The big picture: Farfarout was first discovered in January 2018 using the Subaru Telescope, an 8-meter scope located on top of a dormant volcano in Hawaii. Over the next few years, co-discoverer Scott Sheppard and colleagues tracked the object using a variety of telescopes around the world to get a read on its orbit. They have since confirmed it is the most distant object yet found in our solar system.
The team has since learned that Farfarout resides 132 astronomical units (AUs) from the Sun. A single AU is defined as the distance from the center of the Earth to the center of the Sun, or about 91.757 million miles. For comparison, dwarf planet Pluto is just 34 AU from the Sun.
Farfarout is not to be confused with Farout, another object discovered by Sheppard and crew that was also found in 2018. It's not as distant as Farfarout, hence the nomenclature.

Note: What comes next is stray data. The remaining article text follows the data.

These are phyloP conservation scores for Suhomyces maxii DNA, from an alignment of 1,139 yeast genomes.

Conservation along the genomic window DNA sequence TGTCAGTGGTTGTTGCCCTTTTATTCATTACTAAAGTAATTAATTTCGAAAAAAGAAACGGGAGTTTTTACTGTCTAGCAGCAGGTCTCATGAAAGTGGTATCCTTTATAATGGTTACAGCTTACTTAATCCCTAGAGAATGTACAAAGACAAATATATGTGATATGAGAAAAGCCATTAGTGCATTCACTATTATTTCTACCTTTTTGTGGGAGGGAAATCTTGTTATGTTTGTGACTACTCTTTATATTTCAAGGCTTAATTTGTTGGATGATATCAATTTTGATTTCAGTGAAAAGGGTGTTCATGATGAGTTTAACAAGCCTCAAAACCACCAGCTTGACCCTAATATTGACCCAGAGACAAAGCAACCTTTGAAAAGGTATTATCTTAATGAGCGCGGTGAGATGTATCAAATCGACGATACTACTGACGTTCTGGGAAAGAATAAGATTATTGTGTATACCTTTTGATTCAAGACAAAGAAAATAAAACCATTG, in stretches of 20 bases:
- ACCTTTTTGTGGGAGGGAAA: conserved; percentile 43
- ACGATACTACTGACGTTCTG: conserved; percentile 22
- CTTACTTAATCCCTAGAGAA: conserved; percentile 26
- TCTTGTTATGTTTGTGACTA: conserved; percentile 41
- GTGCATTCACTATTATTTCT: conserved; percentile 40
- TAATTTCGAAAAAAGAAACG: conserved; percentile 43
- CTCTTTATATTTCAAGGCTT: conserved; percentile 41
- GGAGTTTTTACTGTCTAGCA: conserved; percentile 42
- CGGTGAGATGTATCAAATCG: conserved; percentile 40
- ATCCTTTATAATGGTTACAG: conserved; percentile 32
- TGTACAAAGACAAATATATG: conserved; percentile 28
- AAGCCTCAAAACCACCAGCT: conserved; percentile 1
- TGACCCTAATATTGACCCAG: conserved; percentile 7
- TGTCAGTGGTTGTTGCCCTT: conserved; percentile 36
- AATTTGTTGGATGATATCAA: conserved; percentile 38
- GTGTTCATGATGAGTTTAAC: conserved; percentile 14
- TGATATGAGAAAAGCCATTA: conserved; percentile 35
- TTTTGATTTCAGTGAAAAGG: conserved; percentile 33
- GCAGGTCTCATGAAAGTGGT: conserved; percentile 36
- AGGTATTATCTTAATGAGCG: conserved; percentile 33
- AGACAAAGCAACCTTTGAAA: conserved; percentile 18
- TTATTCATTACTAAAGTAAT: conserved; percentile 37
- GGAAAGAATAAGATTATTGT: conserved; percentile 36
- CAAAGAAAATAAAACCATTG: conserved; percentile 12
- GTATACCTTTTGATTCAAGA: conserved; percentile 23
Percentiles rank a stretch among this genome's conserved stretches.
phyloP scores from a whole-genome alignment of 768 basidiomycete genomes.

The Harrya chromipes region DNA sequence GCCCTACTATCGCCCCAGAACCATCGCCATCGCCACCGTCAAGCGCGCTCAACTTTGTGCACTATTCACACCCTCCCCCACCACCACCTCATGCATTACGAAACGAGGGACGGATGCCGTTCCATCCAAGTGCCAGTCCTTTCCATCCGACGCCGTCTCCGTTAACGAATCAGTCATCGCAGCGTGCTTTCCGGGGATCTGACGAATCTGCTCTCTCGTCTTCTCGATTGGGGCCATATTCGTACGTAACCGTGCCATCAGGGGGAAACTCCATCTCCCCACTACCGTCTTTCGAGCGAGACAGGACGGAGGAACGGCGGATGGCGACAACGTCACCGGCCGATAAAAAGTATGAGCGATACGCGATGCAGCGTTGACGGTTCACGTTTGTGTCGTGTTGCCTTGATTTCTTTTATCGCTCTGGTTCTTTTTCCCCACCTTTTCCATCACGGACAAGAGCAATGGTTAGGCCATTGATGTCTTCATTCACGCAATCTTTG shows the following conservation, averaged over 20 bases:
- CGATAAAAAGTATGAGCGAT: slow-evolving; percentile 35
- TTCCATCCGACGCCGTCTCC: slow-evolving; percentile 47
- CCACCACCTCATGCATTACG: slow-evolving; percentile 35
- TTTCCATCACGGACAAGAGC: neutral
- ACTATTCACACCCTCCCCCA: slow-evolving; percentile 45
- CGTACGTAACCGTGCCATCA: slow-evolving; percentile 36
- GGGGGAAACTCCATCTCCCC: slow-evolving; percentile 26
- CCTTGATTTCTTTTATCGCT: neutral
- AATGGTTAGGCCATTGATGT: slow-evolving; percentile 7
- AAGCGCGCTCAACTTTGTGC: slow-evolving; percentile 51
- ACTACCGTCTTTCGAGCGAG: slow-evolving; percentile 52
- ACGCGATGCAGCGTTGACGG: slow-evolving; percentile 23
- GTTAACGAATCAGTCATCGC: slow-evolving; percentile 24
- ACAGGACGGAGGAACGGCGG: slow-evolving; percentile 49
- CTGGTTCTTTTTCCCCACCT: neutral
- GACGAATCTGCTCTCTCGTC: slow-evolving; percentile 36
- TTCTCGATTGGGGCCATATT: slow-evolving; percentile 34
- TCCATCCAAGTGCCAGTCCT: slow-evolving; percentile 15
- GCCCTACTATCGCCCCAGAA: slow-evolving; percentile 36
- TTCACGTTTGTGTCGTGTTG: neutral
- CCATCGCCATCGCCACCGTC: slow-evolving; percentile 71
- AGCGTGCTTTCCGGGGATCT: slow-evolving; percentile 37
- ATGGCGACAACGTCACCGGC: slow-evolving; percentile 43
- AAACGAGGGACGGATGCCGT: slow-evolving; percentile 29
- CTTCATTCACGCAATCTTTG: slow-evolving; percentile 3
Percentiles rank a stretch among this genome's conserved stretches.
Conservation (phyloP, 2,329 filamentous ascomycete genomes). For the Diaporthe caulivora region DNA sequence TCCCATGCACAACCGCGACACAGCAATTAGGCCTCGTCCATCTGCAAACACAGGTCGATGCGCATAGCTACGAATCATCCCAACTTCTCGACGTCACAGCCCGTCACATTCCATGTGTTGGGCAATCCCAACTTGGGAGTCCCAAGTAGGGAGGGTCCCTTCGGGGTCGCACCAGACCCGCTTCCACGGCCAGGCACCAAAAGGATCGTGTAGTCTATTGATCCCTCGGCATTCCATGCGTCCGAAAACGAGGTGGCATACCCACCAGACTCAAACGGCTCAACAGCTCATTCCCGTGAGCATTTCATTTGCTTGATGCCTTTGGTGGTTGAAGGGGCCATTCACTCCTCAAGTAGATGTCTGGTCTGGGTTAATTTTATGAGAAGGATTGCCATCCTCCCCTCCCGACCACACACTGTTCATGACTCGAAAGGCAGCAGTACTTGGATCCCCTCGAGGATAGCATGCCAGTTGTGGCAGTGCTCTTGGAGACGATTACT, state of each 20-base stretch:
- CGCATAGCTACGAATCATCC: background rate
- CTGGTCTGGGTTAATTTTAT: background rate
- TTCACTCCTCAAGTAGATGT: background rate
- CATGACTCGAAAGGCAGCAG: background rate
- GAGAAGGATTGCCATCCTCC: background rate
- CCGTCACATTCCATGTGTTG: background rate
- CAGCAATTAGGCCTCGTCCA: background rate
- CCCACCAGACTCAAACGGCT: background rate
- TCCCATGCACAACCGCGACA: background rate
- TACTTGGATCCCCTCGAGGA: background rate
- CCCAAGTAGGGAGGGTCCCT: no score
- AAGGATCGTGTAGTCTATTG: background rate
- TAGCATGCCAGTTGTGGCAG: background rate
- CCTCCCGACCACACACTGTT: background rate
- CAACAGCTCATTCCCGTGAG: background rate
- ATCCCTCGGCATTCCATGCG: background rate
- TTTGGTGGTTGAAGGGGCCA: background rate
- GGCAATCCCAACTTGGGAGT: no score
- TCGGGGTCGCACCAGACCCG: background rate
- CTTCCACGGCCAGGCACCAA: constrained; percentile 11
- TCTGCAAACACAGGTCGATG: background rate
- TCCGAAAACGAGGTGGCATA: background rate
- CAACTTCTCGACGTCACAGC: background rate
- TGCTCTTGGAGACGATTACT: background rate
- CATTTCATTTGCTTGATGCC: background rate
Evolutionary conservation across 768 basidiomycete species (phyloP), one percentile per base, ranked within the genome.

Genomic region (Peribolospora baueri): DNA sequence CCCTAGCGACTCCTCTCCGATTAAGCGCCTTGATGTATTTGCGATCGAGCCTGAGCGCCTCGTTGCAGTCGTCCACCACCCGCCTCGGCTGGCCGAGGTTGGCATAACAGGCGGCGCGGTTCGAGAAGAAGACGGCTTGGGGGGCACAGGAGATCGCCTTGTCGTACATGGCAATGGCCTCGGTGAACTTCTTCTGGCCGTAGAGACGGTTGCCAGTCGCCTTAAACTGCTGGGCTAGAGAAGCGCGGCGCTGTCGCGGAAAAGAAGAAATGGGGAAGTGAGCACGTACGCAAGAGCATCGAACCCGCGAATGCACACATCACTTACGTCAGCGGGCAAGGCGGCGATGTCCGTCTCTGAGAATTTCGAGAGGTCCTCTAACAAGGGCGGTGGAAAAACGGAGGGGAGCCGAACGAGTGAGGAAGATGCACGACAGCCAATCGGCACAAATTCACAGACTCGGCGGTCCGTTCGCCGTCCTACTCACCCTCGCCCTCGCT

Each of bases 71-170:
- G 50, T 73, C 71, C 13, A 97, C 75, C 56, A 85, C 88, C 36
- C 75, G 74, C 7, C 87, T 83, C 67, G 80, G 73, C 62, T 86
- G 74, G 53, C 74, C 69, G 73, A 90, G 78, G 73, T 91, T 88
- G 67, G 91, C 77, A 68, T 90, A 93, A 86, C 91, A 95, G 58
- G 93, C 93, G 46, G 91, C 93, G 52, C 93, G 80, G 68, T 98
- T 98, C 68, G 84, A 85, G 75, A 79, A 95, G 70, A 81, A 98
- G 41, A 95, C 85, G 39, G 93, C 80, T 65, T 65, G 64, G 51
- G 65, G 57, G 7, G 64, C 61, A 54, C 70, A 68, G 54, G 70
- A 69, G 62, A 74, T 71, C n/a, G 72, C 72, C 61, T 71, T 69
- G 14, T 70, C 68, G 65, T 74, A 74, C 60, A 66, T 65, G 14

Farfarout has a long orbital period, moving very slowly across the sky. As such, it takes a full 1,000 years to complete one orbit around the Sun. This is why it took so many years of observations to correctly map its trajectory.
Scientists believe Farfarout may at one point have been much closer to Neptune or perhaps have originated from a more central location within our solar system.
Observations will continue on Farfarout and as scientists gain more knowledge about the object, they'll work to give it a proper name (although personally, I don't see what's wrong with Farfarout).
Masthead credit Aphelleon